Vienna: Lost Gustav Klimt Masterpiece, "Portrait of Fraulein Lieser," Rediscovered After 100 Years in Austria

Im Kinsky Auction House to Showcase Rare Work in Special Auction Following Worldwide Tour
Vienna: Lost Gustav Klimt Masterpiece, "Portrait of Fraulein Lieser," Rediscovered After 100 Years in Austria

VIENNA: In a stunning revelation that has captivated the art world, a long-lost painting by renowned Austrian artist Gustav Klimt, titled "Portrait of Fraulein Lieser," has been rediscovered in Vienna after disappearing from public view for almost a century. The masterpiece, last seen publicly in 1925, is set to be auctioned by Vienna's Auction House im Kinsky on April 24, 2024, with an estimated value exceeding an astonishing $54 million.

Originally from a Jewish family in Austria, this item disappeared from public records, adding an air of mystery to its location. However, in the 1960s, the painting reappeared under the ownership of the current owner family.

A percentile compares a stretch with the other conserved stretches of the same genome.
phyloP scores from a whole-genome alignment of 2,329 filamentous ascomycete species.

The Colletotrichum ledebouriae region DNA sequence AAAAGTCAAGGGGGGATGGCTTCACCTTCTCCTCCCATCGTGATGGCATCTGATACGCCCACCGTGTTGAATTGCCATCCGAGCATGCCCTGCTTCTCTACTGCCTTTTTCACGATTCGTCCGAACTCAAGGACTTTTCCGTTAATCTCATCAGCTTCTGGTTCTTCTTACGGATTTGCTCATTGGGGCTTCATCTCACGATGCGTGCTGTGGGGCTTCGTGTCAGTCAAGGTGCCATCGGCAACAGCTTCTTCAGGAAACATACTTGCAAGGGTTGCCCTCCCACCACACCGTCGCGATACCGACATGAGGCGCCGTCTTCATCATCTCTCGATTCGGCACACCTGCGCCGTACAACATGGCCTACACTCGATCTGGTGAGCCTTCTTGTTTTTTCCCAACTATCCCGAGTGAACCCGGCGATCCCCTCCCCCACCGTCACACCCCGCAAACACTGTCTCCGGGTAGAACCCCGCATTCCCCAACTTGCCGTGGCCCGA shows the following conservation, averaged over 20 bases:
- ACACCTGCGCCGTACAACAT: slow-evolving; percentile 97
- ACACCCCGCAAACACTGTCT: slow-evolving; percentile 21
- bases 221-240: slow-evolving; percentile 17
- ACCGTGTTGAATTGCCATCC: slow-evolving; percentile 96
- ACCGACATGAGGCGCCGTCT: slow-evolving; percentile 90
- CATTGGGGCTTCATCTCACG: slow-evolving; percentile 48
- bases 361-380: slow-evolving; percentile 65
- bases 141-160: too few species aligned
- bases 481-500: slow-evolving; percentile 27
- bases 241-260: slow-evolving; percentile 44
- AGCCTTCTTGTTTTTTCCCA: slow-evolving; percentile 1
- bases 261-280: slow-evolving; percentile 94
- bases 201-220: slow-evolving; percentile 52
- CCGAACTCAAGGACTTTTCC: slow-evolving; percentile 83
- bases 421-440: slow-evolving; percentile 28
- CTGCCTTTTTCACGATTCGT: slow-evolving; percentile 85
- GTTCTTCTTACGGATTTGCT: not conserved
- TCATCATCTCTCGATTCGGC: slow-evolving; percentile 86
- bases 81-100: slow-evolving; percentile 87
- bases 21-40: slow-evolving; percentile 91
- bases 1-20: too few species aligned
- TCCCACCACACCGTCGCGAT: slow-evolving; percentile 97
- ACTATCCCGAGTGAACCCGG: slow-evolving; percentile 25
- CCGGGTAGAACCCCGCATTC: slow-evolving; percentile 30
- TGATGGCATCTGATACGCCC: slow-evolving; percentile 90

The Im Kinski Auction House carefully assessed the value of the painting, and recognized it as an important event in the art world, bringing the rare masterpiece back into the public eye Gustav Klimt, a leading figure of Viennese Art Nouveau and a symbol of Austrian modernism, is known for his turn-of-the-century portraits of prosperous middle-class women The artist’s work, in particular, commands recognition in the world all and holds a high position in the international art market.

Paintings of this rarity, artistic importance and high value are rarely found, especially in Central Europe, and their discovery has created a visible buzz in the art community On April 24, 2024, im Kinsky Auction House will begin a world tour before a Fraulein Lieser painting goes under the hammer.

The painting is scheduled to be released in Switzerland, Germany, Great Britain and Hong Kong, leaving art enthusiasts and collectors around the world in awe of this long-lost work of art.

Following its international tour, the painting will return to Vienna for a highly anticipated auction. The program is run by the current owners, Austrian private citizens, together with the legal heirs of Adolf and Henriette Leiser, to the principles outlined in the Washington Principles of 1998. This remarkable rediscovery promises to be an important occasion, not only for the auction house but for nearly a century For art lovers eager to see Gustav Klimt’s masterpieces return to the public eye upon discovery.

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